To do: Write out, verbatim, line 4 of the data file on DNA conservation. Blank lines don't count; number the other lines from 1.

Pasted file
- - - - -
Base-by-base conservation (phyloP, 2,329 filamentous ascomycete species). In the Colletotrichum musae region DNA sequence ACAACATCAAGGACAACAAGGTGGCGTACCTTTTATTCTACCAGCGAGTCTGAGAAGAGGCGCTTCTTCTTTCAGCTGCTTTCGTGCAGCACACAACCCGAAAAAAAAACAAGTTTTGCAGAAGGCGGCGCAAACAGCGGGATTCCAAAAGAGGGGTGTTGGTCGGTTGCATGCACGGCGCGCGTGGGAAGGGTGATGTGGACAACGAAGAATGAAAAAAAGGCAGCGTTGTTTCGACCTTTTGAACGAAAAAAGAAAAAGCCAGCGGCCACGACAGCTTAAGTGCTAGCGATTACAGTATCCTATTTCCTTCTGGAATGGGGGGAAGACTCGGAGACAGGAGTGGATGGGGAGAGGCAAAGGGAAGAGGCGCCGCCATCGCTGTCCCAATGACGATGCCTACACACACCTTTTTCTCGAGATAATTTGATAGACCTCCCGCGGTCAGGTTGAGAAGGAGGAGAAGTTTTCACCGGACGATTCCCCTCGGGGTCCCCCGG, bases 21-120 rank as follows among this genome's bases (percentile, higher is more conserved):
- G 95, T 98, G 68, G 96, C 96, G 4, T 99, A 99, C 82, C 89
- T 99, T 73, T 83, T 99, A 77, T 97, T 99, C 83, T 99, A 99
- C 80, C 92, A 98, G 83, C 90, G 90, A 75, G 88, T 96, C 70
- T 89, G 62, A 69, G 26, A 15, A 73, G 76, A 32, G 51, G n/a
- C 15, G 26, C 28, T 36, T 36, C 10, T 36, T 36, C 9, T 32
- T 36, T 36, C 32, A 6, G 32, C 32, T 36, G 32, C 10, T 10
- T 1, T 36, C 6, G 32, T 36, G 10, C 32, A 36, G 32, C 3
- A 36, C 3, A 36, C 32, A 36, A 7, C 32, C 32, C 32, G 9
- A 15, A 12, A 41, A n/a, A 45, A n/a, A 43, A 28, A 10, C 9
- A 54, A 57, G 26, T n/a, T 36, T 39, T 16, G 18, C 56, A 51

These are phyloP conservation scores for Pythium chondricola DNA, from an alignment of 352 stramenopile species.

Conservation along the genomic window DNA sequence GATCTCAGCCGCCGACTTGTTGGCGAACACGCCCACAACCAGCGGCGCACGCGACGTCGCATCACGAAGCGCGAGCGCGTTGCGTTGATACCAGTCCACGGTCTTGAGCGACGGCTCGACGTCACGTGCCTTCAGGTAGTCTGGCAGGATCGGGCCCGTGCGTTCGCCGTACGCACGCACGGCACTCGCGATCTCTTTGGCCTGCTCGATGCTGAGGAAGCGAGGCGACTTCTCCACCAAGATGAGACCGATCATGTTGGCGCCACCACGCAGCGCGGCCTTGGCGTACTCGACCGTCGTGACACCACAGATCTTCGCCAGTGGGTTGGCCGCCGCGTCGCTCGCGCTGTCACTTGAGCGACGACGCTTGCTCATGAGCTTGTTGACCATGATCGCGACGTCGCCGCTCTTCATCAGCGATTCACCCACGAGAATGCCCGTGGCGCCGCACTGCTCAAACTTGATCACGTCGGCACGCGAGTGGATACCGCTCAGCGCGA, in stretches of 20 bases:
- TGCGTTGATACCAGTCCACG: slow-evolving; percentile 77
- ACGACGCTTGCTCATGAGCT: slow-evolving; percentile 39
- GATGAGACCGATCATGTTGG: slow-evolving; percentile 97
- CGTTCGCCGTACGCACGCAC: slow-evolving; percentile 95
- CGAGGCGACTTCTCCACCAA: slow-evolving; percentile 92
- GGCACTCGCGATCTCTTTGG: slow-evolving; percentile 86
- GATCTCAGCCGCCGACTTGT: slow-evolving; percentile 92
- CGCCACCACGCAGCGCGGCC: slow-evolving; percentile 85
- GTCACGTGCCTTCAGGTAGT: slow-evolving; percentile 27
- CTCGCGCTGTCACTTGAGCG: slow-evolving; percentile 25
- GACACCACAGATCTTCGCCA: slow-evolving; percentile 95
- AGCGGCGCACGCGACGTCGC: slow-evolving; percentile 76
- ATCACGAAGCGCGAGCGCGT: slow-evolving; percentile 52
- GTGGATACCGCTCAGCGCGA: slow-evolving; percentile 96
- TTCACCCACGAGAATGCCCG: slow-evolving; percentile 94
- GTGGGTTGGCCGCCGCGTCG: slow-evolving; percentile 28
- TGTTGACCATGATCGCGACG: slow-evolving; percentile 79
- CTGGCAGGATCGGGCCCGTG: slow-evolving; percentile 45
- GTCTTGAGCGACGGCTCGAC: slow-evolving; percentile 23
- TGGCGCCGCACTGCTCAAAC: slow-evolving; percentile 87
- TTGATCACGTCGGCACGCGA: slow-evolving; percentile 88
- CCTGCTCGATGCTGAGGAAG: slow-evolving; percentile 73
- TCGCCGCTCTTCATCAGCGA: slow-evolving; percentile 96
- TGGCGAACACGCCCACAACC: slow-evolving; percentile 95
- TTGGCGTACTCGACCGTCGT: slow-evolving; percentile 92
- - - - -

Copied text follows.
- C 80, C 92, A 98, G 83, C 90, G 90, A 75, G 88, T 96, C 70